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Kenyon Is Driven by Love : Auto racing: As he nears 60, driver still competes while caring for comatose wife.

April 13, 1993|SHAV GLICK | TIMES STAFF WRITER

LEBANON, Ind. — Mel Kenyon's wife, Marieanne, has been in a semi-coma for more than a year but Kenyon, the winningest driver in midget car history, fervently believes she will come out of it some day.

"Her motor mechanics are shot," Kenyon said. "They're not hooked up to her body. Her mind is working, but she is locked in her cylinder. She could be right today or she may never be right, but I'll never give up on her."

The paralysis is the result of two bicycling accidents.

Marieanne, now 49, was cycling in Colorado in 1988 when she hit a rut, fell and her head hit a rock. She was unconscious four days before recovering.

Then, on Aug. 22, 1991, again wearing a cycling helmet, as she had been in Colorado, she was riding on the road near their home in rural Indiana--no more than half a mile away. A dog jumped at her bike and knocked her down. She hit her head again, and this time, she didn't fully regain consciousness.

So Kenyon, who will be 60 on Wednesday, lovingly helps in her care, figuring that to be the least he can do.

"Don't forget, I was her first baby," he said.

Kenyon, still an active competitor on the United States Auto Club circuit, was referring to Marieanne's part in nursing him back from near death after a fiery accident in an Indy car race on June 20, 1965, at Langhorne, Pa.

"I was nearly out of my mind from the pain when Marieanne finally got it through this old granite head of mine that I needed help," Kenyon said. "She brought me and the Lord together.

"I had had one setback after another from infections, convulsions and losing body fluids. I can't describe the pain there is in fire burns, but you know, two weeks after Marieanne got through to me, I was up and out of the burn center in San Antonio and in eight months I was racing again."

The accident occurred when the engine blew in Kenyon's car and he was hit from behind by two other cars, rupturing the fuel tank.

"I was the first one to prove that fuel bladders (inside the tank) could burst," he said. "I sat in the fire for three minutes with little or no protection. Fortunately, I was unconscious and never felt the pain--until I woke up.

"I could never have made it without her. . . . I had been raised in a Christian family, but as my racing career progressed, I felt more and more in control of my own destiny. The fire was the Lord's way of getting his message to me.

"That same commitment will keep me beside Marieanne, and her commitment will bring her through. Like I said, I don't know when, but it will happen. I've heard recently of people who came out of comas after five or six years. I hope it doesn't take her that long."

Kenyon was in Winchester, Ind., last week for the start of the 1993 USAC midget season. Marieanne was with him, so were their sons, Vaughn, 22, and Brice, 20.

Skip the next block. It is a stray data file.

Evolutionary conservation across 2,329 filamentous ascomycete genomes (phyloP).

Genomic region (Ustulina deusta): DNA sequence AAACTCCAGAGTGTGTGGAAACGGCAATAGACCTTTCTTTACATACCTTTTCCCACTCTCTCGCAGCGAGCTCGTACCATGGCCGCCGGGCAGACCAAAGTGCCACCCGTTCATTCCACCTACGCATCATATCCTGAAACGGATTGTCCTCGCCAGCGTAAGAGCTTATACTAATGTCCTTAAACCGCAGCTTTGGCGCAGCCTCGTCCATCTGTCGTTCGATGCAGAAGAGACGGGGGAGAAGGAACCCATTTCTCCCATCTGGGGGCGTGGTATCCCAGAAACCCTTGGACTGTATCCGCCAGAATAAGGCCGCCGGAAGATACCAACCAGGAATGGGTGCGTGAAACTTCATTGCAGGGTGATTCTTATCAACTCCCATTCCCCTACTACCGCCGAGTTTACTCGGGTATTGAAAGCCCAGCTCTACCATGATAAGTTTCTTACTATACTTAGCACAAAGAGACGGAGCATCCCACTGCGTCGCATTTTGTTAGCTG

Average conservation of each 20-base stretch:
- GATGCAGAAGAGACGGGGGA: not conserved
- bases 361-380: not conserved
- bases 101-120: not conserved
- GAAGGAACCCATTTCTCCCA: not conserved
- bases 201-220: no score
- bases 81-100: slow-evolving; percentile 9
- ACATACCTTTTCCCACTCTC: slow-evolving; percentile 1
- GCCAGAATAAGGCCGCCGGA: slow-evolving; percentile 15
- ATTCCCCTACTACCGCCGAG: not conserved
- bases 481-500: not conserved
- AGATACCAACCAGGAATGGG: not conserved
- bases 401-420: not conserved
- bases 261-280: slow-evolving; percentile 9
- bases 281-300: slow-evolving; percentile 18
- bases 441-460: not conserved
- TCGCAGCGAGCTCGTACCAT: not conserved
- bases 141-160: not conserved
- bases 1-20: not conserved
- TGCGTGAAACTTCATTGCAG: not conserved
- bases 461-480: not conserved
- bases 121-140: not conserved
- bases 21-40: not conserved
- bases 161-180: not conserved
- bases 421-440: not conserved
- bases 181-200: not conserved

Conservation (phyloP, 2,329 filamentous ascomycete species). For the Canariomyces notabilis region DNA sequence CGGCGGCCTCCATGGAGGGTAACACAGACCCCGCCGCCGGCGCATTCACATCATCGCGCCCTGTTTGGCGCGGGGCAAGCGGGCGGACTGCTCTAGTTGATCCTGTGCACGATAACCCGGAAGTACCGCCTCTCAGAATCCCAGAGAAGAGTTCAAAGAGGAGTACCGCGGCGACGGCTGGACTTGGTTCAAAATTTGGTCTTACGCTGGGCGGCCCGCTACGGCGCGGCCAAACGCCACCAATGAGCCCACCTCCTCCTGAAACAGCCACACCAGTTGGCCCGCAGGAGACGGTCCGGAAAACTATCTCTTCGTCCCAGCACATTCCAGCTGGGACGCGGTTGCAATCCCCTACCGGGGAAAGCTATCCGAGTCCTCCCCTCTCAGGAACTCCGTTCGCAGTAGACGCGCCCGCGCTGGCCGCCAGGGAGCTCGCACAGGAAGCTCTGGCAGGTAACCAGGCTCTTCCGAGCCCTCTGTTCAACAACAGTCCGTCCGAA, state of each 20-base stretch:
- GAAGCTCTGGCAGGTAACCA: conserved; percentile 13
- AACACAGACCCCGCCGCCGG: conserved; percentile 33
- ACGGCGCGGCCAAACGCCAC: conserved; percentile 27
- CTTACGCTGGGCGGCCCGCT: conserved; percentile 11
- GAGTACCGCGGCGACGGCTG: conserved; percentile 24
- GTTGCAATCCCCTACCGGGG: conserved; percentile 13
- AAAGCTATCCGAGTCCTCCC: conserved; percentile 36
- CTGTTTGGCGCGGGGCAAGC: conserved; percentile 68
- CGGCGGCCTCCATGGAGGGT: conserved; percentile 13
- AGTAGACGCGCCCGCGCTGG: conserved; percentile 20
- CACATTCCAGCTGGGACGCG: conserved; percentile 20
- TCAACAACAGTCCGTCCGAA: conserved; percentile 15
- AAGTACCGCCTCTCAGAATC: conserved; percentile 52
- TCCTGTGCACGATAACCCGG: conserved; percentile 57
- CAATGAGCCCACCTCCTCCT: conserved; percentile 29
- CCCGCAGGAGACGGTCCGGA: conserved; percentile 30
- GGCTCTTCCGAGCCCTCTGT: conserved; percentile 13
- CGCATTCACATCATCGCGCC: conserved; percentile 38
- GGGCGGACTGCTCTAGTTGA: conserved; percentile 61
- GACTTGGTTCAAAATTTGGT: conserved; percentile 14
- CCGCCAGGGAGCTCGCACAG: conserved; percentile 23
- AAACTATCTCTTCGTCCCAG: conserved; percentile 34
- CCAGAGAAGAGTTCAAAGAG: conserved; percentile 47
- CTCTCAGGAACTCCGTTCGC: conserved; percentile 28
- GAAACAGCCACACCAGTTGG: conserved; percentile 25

"We loaded her in the van, the way we did (the children) when the boys were young, and took off. I wish I could say her condition was better, but it really hasn't improved much since last Christmas. But I can tell by her eyes that she wants to be with us.

"She gives us yesses and no's with her eyes, and answers with her left foot. Her left leg and foot are 95% right, but nothing else works much."

Every weekend, when he is not racing, Kenyon picks his wife up Friday evening at the Parkwood Health Care Center in Lebanon and brings her home, then takes her back Monday morning.

"I want her here, among her surroundings, as much as possible," he said.

The rambling farm-style house, set among central Indiana fields of corn and soy beans--with its obligatory basketball hoop above a garage door--is full of Kenyon's trophies and memorabilia from 40 years of racing, and his wife's paintings and sculptures.

For many years, she painted portraits of Indianapolis 500 winners, which were then presented at the annual USAC banquet. Mel's favorite is one she did of him and his yellow No. 61 midget--with a cross painted on the engine cover--running at speed at the Indiana Fairgrounds the year he won the 1985 national midget championship, his seventh.

Kenyon won his other championships in 1964, '67, '68, '74, '77 and '81. He has won 111 USAC main events, 16 more than the late Rich Vogler and 52 more than the next-active driver, Sleepy Tripp.

Although he has not won a major USAC race since 1989, he won two races last year in the Indianapolis Speedrome series and finished third in the standings. He also won a regional race at Mount Lawn Speedway in New Castle, Ind.

"I don't think more than a couple of drivers won a race last year who are older than I am," he said. "The only ones I know are Ralph Liguori (66) and Hershel McGriff (65). Maybe there's another one somewhere."

Kenyon won his first midget race in 1957, driving a Kurtis frame with a Ford tractor engine. That car carried him to the Blue Island, Ill., track championship and the Chicago United Racing Assn. title before he moved up to USAC.

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